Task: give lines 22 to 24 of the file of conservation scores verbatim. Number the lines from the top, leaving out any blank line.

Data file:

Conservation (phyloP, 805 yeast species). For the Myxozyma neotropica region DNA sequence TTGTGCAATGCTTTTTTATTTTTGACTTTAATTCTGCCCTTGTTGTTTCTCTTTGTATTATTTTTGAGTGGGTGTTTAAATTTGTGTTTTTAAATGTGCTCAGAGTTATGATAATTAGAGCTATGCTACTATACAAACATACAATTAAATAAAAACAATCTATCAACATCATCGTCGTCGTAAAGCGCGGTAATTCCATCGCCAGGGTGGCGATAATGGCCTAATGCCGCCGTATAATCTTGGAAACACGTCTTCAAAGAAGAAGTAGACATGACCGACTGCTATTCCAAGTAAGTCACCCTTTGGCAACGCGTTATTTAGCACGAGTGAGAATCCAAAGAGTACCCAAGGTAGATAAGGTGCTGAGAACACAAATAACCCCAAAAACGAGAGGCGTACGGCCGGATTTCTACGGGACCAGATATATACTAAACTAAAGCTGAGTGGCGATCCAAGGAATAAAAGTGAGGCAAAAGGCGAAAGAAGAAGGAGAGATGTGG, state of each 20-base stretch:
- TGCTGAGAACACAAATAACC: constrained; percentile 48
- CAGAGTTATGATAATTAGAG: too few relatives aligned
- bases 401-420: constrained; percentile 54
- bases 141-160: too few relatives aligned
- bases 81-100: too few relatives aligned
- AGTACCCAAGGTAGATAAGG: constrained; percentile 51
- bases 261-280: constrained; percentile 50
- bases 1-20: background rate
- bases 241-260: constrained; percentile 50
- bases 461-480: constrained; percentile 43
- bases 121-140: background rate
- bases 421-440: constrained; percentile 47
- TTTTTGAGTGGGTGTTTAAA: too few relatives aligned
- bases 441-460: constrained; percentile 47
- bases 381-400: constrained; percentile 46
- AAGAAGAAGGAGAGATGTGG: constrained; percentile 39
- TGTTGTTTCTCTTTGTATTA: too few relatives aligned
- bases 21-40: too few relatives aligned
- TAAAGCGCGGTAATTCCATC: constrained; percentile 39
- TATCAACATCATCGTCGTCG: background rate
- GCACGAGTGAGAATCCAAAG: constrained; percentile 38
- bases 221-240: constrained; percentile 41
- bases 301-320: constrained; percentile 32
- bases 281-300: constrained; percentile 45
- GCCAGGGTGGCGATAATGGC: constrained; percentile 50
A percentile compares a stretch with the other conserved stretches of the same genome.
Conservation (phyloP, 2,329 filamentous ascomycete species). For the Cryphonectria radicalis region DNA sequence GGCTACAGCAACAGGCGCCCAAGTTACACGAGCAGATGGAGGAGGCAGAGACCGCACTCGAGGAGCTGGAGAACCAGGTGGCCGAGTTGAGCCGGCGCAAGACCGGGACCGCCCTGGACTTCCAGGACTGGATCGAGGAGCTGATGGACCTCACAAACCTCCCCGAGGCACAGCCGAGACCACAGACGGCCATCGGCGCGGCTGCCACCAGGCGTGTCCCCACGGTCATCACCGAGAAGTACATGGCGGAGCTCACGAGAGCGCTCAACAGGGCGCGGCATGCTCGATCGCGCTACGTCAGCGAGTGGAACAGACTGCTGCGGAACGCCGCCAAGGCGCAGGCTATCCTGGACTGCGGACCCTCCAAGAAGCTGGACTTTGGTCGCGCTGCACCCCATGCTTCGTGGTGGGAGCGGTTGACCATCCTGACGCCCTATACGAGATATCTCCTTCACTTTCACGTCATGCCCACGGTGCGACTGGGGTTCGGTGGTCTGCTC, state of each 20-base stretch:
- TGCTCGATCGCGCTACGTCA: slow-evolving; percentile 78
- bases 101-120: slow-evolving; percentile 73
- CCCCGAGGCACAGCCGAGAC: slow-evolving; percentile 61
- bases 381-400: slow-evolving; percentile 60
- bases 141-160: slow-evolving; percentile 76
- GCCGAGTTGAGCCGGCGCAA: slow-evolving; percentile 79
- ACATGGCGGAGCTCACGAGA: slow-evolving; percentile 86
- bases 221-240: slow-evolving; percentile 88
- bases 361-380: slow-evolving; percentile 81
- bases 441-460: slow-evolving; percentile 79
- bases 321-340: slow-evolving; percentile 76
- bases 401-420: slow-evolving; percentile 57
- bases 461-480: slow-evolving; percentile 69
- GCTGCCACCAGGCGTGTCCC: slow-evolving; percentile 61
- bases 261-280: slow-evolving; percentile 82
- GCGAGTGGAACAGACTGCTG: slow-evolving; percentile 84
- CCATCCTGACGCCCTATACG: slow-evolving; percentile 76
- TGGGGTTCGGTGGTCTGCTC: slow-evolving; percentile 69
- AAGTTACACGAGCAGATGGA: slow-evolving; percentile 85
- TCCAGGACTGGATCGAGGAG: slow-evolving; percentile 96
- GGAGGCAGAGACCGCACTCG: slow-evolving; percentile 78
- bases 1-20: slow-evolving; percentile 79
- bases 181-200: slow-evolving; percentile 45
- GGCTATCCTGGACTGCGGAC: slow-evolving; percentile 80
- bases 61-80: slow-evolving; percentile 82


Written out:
- GCACGAGTGAGAATCCAAAG: constrained; percentile 38
- bases 221-240: constrained; percentile 41
- bases 301-320: constrained; percentile 32